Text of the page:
Exhibits and poster hall at the joint JpGU
Exhibits and poster hall at the joint JpGU-AGU meeting in Chiba, Japan, late last month. Credit: Ken Xs Hao

The Japan Geosciences Union–American Geophysical Union (JpGU-AGU) Joint Meeting in Chiba, Japan, has come to a close, and we’ve said goodbye to a wonderful team of Japanese co-organizers. This meeting, the first of its kind between these organizations, arose from an idea conceived in 2014—an idea to advance Earth and space science by expanding the JpGU annual meeting and increasing participation from scientists outside of the region.

The resulting collaborative event, which drew 8450 attendees, was a resounding success. As I attended sessions and walked through the poster hall, I was reminded again and again of our borderless scientific world.

Sharing Visions and Ideas

JpGU and AGU worked to ensure that we developed the scientific program and accompanying events together and made them reflective of the missions and visions of both of our organizations.

Although a joint meeting might seem like an easy proposal, planning a complex scientific event that reflects both organizations is a challenging task. Every society has a culture, traditions, and norms that are its own. Beginning in 2015, under the guidance of a joint agreement, JpGU and AGU worked to ensure that we developed the scientific program and accompanying events together and made them reflective of the missions and visions of both of our organizations. All planning was collaborative; we began by discussing our vision and sharing ideas rather than by insisting on planning “the AGU way” or “the JpGU way.” Each organization shared best practices, and each organization tried new things.

With a collaborative planning process underway, the scientific program committee, led by the meeting’s director Hisayoshi Yurimoto of Hokkaido University and committee cochairs Huixin Liu of Kyushu University and Tetsuo Irifune of Ehime University, began to discuss how to create a program where there was something for everyone. Because the meeting traditionally had been held with mostly Japanese presentations, the committee recognized that there was a barrier to participation from non-Japanese-speaking scientists. Thus, JpGU used its 2016 annual meeting to encourage submission of more English language sessions and abstracts.

Ultimately, the joint meeting offered Japanese sessions, English sessions, and a blended session type where the presenter shared slides in English but could present in Japanese. This array of session types resulted in both more sessions for non-Japanese speakers and more positive experiences for Japanese-speaking presenters uncomfortable with giving their entire talks in English.

Two Societies, Two Keynotes

As the meeting moved through the week, our societies blended many traditions.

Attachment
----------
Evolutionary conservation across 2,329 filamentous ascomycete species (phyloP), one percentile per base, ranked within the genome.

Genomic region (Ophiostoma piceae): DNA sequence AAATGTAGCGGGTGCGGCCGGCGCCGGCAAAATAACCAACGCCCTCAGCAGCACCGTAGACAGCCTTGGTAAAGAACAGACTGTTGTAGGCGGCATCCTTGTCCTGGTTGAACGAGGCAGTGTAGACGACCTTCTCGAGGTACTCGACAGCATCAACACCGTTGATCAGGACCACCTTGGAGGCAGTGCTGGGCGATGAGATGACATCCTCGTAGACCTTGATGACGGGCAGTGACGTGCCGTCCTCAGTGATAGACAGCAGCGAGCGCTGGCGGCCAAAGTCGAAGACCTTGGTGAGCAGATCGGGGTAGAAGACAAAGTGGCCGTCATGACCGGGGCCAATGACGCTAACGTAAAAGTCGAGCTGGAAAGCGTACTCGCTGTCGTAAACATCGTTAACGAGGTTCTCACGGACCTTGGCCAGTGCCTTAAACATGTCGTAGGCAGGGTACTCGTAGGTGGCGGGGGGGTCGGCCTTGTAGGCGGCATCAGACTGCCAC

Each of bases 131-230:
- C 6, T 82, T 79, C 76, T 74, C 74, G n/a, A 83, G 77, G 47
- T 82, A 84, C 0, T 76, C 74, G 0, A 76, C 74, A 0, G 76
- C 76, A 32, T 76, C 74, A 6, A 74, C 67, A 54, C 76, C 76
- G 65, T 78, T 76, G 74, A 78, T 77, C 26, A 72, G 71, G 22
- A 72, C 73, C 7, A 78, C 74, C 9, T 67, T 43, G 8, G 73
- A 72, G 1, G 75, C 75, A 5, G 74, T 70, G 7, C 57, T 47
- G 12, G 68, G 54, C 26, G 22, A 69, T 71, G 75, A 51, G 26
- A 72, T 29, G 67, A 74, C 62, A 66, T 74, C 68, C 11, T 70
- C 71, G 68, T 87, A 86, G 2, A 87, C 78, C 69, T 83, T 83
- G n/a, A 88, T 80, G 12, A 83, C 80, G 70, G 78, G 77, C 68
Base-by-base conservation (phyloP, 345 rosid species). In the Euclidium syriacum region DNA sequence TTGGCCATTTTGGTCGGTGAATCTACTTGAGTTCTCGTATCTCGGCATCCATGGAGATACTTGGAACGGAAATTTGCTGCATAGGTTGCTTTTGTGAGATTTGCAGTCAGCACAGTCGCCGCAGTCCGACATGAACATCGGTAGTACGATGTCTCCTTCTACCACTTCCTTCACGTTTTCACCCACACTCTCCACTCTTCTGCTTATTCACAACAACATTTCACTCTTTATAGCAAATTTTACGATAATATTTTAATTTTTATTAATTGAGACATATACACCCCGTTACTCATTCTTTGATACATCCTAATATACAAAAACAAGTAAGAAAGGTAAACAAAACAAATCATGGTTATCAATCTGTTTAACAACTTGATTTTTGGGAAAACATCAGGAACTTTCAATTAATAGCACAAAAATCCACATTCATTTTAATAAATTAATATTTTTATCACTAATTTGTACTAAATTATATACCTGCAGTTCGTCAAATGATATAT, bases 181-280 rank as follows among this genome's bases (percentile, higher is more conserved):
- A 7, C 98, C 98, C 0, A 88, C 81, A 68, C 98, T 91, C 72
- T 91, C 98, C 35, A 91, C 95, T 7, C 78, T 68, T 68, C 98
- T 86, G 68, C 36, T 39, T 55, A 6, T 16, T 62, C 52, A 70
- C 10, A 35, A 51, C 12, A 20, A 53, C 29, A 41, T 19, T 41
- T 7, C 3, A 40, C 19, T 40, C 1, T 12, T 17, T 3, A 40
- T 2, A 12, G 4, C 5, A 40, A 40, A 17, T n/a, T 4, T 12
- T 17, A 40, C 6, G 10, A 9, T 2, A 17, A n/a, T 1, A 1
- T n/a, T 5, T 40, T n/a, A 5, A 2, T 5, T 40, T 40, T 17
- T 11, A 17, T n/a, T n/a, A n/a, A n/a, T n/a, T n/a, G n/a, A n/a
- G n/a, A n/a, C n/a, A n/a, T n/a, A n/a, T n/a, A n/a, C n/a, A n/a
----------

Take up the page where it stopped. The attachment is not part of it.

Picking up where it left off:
To reflect the truly joint nature of the meeting, JpGU and AGU selected two keynote speakers, Lucy Jones, formerly with the U.S. Geological Survey and now at the California Institute of Technology in Pasadena, and Takaaki Kajita of the University of Tokyo. Jones, known as the “earthquake lady,” spoke about randomness in seismic events and the difficulty of predicting earthquakes, framed in the context of human behavior and understanding. Kajita discussed how our understanding of cosmic rays has changed since their discovery more than 100 years ago and shared where this area of science is headed. These thought leaders gave talks that were vastly different scientifically, yet both spoke of scientific realms in which predictions are difficult to make and researchers study evidence and risks that are largely imperceptible to human senses.

As the meeting moved through the week, our societies blended many traditions. AGU helped organize student pop-up talks, renamed Oshaberi Bar Pop-Up Talks, which were well received by joint meeting attendees. An elegant award ceremony complete with Japanese drumming and a sake bar made for a wonderful midmeeting event. In addition, numerous hot topic sessions and author workshops rounded out a full program of scientific presentations.

Of course, there was also beer! It’s a tradition at both AGU and JpGU.

Student pop-up talks, dubbed Oshaberi Bar Pop-Up Talks at the JpGU-AGU meeting, received a warm welcome from the joint meeting’s attendees. Credit: Takeshige Ishiwa, Hiroaki Koge, and Natsumi Okutsu

Standing Stronger Together

Having completed the meeting and wished our Earth and space scientists safe travels home, we look forward to informing our work at AGU with what we learned on site in Japan and throughout the planning process: AGU is a global society in our borderless geoscience world.

There may be those who ask why AGU didn’t just host its own meeting and partnered with another established society. As I reflect on the week of the joint meeting, it’s clear to me that we are stronger when we stand together. JpGU and AGU created something unique that honored the mission and vision of both organizations. More than a sum of its parts, it was a collaborative effort that neither society could have achieved completely on its own—much like the scientific enterprise in which our members around the world endeavor every day.

—Lauren Parr (email: lparr@agu.org), Vice President, Meetings, AGU

Correction, 12 June 2017: This article has been updated with the most recent attendance figure.


Parr, L. (2017), Japan-U.S. joint meeting: Geoscience for a borderless world, Eos, 98, https://doi.org/10.1029/2017EO075663. Published on 12 June 2017.

Text © 2017. The authors. CC BY-NC-ND 3.0
Except where otherwise noted, images are subject to copyright. Any reuse without express permission from the copyright owner is prohibited.